The Vector Flying Training Services team comprises Bombardier Military Aviation Training, KBR and URS as shareholders, plus FlightSafety International and Northrop Grumman as partners. The consortium is offering a Northrop training management information system already selected for the US Air Force's Lockheed F-22 Raptor and F-35 Joint Strike Fighter.

Vector has extensive flight training experience in North America, with Bombardier managing the NATO Flying Training in Canada (NFTC) scheme and URS subsidiary Lear Siegler providing undergraduate flying training for the US Air Force and initial entry rotary-wing work for the US Army, plus to numerous overseas users for both systems.

The UK has been a customer to the Canadian Forces-backed NFTC initiative for some years, with over 100 of its pilots now having completed Phase IV lead-in fighter training on BAE Systems' glass cockpit-equipped Hawk 115s at Cold Lake, Alberta. This relationship will continue until 2011 under current plans. The NFTC set-up also uses the Raytheon T-6A Harvard and Hawk at Moose Jaw, Saskatchewan for Canadian and other users.

With its experience perhaps closest to matching the UK's requirement, Vector has promoted the innovation shown in establishing and running the NFTC. This has included its decision to fund a modification to use the Hawk's cannon pod as an external fuel tank, which enabled the type to achieve extended sortie times and allowed Bombardier to reduce the number of aircraft required to meet projected usage rates over 20 years.

Innovative support and flight line procedures at Moose Jaw also enable the Hawks to meet a turn around time of 12min, and to deliver up to five sorties per aircraft each day. Its maintenance teams can also perform a major inspection of the aircraft in 38 days, against an original benchmark of almost 60, boosting availability rates.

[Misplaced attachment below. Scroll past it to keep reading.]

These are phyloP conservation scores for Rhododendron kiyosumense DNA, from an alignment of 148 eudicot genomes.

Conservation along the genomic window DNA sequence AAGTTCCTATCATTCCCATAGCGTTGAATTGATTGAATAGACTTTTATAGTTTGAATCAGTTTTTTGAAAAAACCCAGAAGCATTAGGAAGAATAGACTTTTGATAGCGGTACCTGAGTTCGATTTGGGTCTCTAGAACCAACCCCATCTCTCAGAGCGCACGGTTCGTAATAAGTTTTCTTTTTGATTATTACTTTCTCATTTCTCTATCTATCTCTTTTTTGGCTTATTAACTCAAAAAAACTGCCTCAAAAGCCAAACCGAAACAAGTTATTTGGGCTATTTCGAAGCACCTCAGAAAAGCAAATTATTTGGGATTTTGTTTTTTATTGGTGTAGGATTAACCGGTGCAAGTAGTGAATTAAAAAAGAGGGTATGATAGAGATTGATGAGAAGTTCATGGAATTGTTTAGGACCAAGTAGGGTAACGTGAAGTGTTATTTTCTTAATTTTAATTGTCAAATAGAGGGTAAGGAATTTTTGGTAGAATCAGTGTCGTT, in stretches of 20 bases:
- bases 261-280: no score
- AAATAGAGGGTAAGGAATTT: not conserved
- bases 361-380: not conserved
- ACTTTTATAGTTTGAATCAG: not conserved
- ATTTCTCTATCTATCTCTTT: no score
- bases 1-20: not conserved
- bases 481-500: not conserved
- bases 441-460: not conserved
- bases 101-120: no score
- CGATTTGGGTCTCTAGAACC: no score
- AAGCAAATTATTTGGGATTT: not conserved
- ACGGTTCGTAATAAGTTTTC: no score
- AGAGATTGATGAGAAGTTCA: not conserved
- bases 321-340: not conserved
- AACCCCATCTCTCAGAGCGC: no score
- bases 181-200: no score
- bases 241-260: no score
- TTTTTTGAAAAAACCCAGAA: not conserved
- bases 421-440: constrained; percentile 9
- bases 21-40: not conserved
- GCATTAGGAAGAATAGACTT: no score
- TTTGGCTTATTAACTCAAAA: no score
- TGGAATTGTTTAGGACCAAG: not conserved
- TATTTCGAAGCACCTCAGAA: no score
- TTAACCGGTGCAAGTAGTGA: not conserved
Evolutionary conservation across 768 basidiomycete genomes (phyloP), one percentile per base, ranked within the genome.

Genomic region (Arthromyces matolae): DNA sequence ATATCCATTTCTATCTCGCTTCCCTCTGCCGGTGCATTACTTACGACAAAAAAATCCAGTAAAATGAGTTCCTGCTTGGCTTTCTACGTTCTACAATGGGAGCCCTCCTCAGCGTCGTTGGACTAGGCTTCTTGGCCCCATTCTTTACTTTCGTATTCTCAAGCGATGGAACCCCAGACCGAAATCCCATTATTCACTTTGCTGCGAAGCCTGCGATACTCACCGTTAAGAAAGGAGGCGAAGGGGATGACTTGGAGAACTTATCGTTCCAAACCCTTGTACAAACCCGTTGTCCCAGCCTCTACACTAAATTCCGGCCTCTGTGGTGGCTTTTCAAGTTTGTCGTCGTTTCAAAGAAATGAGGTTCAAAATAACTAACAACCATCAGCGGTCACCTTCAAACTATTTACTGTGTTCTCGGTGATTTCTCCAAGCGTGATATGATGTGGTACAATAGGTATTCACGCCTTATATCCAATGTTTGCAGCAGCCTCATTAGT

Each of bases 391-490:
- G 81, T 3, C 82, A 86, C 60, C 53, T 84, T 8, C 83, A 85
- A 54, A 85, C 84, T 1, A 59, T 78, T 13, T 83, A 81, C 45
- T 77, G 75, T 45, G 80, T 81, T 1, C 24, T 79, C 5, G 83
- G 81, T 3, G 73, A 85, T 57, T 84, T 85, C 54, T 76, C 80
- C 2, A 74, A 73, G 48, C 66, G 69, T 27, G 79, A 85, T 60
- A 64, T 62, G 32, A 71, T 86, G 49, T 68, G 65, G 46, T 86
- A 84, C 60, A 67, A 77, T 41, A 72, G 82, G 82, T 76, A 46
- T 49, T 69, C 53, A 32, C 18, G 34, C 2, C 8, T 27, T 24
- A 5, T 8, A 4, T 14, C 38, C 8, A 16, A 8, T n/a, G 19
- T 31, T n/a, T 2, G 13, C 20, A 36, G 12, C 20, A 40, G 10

NFTC also makes extensive use of synthetic training devices at both its sites. "The whole focus is to drive time off the aircraft," says Bombardier MFTS project director Ian Milani.

"There is a marked difference between pilots that come out of Canada versus those that come out of RAF Valley," says a UK training industry source not linked to the Vector bid.

FlightSafety also has extensive experience in providing synthetic training, with its Farnborough facilities eventually to house 14 simulators for business and regional aircraft types including the Gulfstream IV, Raytheon Hawker 800 and Saab 340.

KBR is using its background in project management and infrastructure projects.

It remains to be seen whether Vector's wholly offshore composition could damage its prospects of selection, but it notes that its constituent companies already employ 19,000 personnel in the UK.

© Craig Hoyle   
Vector team member Bombardier operates the T-6A as part of the NATO Flying Training in Canada scheme

Source: Flight International